Home > blog > My Time at PHASE by Asa Dickinson

Having studied development and education policy in South Asia over the course of my degree, I was eager to follow my academic interests in more practical work. I was really excited when I came across PHASE through the Bristol University internship scheme. Not only did its integrated work in healthcare, education and livelihood interest me, but I was eager to work for an organisation committed to sustainable development and which created a lasting impact in the areas in which it worked.

Over the last 10 weeks, all my expectations about PHASE have been exceeded. Reading the testimonies of those who had worked in Nepal, I saw how engaged PHASE was with the communities it worked with, and how this was effectively translated into the projects which made a real difference to people’s lives. Editing case studies sent over by PHASE Nepal about their work, I was impressed at how not only provision in health and education had improved, but how attitudes, towards things like gender and hygiene changed for the better.

Because of the small size of the office I was able to see directly how the organisation operated. I saw how finances were closely monitored and reviewed, such as in an evaluation of a new ticket booking system, to try and keep costs low so other activities and projects could be invested in. Engaging with the network of supporters, trustees, and volunteers also showed me how significant a role they play in what PHASE does, and I enjoyed seeing how passionate they were about the cause. As PHASE was undergoing a rebrand during my internship I got an insight into the positive perceptions of PHASE held by supporters, which went into the consideration of its new image.

The period of the rebrand was a really exciting time to be part of the organisation as, in conjunction with the image change, PHASE was pursuing more opportunities, having grown in strength over the past few years. In witnessing these plans I learnt a lot about the international development landscape and how charities successfully grow themselves.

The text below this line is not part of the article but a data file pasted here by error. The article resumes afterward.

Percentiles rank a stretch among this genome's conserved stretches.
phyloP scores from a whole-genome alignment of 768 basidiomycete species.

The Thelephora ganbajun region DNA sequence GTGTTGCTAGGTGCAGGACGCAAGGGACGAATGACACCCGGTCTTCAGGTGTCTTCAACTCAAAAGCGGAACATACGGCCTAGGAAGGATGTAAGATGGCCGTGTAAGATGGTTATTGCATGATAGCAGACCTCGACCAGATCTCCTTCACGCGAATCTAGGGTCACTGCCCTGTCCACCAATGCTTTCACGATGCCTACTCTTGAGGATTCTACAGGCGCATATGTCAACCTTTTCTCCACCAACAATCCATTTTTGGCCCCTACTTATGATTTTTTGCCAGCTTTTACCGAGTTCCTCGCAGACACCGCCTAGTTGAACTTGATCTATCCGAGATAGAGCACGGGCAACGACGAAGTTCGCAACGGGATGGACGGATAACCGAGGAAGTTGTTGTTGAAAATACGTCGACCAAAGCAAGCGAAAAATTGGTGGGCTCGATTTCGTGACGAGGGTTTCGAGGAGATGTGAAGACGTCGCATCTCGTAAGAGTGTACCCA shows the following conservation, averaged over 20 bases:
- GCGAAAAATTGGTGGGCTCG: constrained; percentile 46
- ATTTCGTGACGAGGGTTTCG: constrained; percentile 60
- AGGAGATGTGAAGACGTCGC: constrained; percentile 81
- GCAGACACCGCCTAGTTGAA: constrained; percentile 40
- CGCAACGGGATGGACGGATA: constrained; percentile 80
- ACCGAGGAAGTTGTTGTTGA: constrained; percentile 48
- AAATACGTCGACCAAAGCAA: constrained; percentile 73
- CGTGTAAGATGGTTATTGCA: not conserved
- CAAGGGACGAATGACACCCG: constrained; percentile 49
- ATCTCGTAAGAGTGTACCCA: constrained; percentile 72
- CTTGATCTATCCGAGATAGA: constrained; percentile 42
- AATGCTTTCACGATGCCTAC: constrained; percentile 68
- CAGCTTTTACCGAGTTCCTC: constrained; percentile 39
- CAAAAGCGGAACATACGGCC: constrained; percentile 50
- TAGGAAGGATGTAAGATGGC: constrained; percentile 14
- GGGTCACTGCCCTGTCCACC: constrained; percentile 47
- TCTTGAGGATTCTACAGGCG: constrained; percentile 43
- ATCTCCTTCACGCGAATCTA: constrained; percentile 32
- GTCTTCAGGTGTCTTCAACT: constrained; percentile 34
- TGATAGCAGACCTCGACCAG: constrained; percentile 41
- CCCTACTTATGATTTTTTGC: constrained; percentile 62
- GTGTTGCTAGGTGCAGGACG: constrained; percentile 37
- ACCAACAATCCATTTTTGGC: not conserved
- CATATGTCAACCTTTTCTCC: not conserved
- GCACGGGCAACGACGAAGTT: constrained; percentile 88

I also learnt a range of practical skills in research, communications, and writing for different platforms and audiences, helping write press releases, social media content and newsletters. Helping to plan, advertise and organise the schedule of events for the next year was an extremely useful experience, and showed me how much work goes into creating large scale events such as the gala dinner. I was also lucky enough to be involved with the run up to an event with Brian Blessed that generated a lot of interest, in which I contacted local news sources to advertise the event and helped to come up with new ways to engage the audience on social media.

Additionally, Sarah and Jon showed me how to use the database through which I was able to gain a better understanding of where funding comes from, peoples reasons for donating, and how reliable or unreliable it could be. One of the best parts of the experience was getting the chance to help edit reports on big projects funded by really significant organisations and funders like DFID and the Big Lottery Fund. These experiences massively furthered my understanding of how charities operate and the challenges they can face.

Working in the office over the past three months has been such an enjoyable experience. Seeing how a small team is able to contribute to such significant changes has really furthered my passion for international development work. Not only have I loved getting involved with everything, but I feel that this experience has equipped me with the skills and insight to pursue work in this area in the future.

Asa Dickinson, November 2017

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